DATELINE: SATURDAY FEBRUARY 27, 2016
After hearing for decades about the town of Hackleburg, Alabama, I was finally able to make the pilgrimage there. The occasion was, by no means, a happy one. Jimmie Hugh Loden, professionally known as Sonny James, was laid to rest that day in his beloved hometown. He had died at the age of 87, from natural causes, on February 22, 2016 at Alive Hospice in Nashville. I attended the memorial service held in Brentwood, Tennessee two days before, however, I felt compelled to make the three-and-a-half hour journey to pay my last respects at his funeral.
It was a beautiful, sunny day in the south to honor the Southern Gentleman, as he was known. Upon arriving in the town of Hackleburg, I first noticed the lingering devastation left behind by a horrific April 2011 tornado that nearly destroyed the entire town. Following this tragedy, Sonny James was heartbroken by the effects this storm had on his cherished hometown.
Sonny’s funeral was held in the gymnasium of the brand new Hackleburg High School. I made note of the newness of the appearance of the building, not aware that this school had only recently opened last fall.
The service, completely pre-arranged by Sonny James down to the last detail, with hundreds of people in attendance. Like Sonny himself, his home-going celebration of life was conservative, but at the same time, purely first-class. The people that came were not only residents of Hackleburg, but many were personal friends of Sonny James, including local members of the National Guard unit he had served in during the Korean War. I’ve never been one to attend a funeral just to see who else might show up, however, I couldn’t help but notice that no one else from the professional music industry in Nashville was in attendance.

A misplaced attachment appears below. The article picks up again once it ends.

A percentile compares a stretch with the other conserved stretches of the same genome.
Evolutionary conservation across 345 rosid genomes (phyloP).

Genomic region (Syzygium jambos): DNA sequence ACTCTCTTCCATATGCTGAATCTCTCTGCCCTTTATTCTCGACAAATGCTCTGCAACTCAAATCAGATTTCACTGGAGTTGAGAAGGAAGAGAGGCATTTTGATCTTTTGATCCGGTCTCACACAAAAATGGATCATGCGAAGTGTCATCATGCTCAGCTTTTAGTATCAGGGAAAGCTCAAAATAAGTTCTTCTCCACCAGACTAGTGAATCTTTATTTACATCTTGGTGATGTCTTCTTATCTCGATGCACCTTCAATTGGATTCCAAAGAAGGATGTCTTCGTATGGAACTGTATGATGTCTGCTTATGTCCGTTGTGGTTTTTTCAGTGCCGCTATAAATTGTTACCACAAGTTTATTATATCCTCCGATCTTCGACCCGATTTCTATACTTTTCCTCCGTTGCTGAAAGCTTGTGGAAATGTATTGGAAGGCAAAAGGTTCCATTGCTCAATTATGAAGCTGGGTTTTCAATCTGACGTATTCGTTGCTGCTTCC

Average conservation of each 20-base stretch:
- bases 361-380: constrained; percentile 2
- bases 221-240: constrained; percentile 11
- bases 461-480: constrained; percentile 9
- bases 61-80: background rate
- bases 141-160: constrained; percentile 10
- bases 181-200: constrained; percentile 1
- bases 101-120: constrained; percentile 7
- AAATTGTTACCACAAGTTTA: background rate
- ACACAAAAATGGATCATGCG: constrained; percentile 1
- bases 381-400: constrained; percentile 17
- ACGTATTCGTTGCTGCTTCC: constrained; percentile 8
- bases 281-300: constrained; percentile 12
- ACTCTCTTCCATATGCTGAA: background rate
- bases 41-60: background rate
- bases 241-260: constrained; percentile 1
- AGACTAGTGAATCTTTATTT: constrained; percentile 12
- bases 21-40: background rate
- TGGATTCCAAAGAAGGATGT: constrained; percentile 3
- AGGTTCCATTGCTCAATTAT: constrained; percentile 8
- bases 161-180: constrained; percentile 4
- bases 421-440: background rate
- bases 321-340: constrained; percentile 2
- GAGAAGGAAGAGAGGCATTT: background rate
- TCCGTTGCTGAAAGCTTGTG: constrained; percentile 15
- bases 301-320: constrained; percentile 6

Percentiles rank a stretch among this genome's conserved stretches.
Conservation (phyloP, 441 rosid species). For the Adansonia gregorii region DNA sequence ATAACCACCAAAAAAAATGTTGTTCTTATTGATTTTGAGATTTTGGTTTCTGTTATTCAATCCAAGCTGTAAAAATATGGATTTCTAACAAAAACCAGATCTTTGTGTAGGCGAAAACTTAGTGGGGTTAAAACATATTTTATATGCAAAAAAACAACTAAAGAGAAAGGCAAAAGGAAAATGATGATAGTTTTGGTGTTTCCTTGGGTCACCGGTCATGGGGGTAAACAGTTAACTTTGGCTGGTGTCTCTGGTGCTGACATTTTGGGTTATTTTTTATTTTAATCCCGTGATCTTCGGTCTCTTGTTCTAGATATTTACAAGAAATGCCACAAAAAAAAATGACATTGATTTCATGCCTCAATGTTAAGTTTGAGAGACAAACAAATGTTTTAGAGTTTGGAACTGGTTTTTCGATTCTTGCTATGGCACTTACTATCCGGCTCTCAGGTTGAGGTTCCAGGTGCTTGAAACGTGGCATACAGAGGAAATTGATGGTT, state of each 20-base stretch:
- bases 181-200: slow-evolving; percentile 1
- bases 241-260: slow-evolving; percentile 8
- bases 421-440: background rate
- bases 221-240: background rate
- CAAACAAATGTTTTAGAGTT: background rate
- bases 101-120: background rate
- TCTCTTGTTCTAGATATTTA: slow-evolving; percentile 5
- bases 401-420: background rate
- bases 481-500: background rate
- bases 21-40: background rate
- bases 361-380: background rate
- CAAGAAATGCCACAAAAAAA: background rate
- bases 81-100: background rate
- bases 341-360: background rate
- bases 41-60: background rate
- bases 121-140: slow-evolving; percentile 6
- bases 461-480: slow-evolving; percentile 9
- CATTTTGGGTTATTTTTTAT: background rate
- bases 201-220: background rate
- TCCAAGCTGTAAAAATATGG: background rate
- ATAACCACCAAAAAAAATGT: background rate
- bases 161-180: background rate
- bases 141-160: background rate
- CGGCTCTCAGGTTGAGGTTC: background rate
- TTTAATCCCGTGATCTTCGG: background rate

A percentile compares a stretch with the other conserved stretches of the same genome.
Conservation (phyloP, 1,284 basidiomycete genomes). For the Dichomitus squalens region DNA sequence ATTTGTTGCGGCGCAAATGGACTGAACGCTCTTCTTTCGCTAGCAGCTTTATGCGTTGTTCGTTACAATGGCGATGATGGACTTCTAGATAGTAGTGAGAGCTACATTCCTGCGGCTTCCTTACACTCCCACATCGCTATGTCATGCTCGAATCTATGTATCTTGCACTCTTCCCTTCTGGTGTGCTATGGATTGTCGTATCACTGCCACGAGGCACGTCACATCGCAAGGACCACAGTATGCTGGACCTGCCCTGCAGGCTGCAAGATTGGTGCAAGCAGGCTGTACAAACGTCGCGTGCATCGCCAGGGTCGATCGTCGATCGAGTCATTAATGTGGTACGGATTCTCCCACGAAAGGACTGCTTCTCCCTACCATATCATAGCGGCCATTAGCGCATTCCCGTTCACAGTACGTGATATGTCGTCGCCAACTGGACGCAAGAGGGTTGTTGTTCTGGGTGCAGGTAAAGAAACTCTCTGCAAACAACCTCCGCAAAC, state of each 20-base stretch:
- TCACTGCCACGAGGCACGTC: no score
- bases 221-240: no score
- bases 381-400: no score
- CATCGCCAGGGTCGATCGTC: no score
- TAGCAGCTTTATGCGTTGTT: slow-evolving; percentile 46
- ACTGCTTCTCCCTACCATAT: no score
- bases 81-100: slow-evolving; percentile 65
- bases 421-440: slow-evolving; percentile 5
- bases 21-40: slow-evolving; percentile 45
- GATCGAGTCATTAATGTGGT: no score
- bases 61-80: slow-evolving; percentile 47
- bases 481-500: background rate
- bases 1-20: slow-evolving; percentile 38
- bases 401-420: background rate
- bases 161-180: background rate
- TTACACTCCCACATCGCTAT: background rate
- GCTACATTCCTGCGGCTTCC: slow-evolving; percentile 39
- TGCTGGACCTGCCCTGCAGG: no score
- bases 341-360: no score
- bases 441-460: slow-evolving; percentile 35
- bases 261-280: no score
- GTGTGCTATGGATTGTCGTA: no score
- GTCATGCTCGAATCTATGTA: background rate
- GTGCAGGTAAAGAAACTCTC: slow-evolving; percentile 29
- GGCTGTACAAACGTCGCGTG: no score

At the completion of the service, I was approached by Hackleburg High School basketball coach and history teacher, Mr. Ronnie Anglin. Mr. Anglin was very kind in facilitating the pictures you see with this post. As a lifelong resident and history buff, he escorted me to various points of interest in the tiny town. It was sad to see so many leveled lots where businesses had once stood in this northwestern Alabama community. He readily confirmed what many could only speculate, in that, Sonny James NEVER forgot where he came from.
Mr. Anglin shared both his kindness and his knowledge of the town and Sonny James, taking me to locations such as the former Loden family’s dry goods store building (which amazingly was one of the few structures in the business district to survive the tornado), and Sonny’s parents’ home, which still remains in the family. Mr. Anglin was kind to spend a portion of his Saturday to provide a valuable history lesson about the town’s most famous native son.
It was interesting to observe Hackleburg’s outpouring of respect in the form of large black bows, which were placed on every business, light pole, and stop sign, including the front door of the former Loden’s dry goods store building. What a kind and meaningful gesture to witness.
Before heading out of town that afternoon, we stopped at Cedar Tree Cemetery to pay respects to his gravesite, as the interment service was private. It warmed my heart to see so many beautiful flowers present on Sonny’s grave, in the Loden plot adjoining his parents’ final resting place.
The seven hours of travel time that day allowed me a lot of time to reflect on the amazing life and career of Country Music Hall Of Fame member, Sonny James. As a person and as a Christian, they came no finer than Sonny James. He was a gentle man, and a true southern gentleman, the likes of which are becoming fewer all the time.
On a personal note, Sonny was always kind to me. Over the past twenty years, we had many long conversations, in person and on the telephone, about the rich heritage and traditions of the earlier country music that we both loved and cared so deeply about.
God bless his wife, Doris, in her continued convalescence. Your thoughts and prayers for this beautiful, precious lady, would be greatly appreciated by all who know and love her.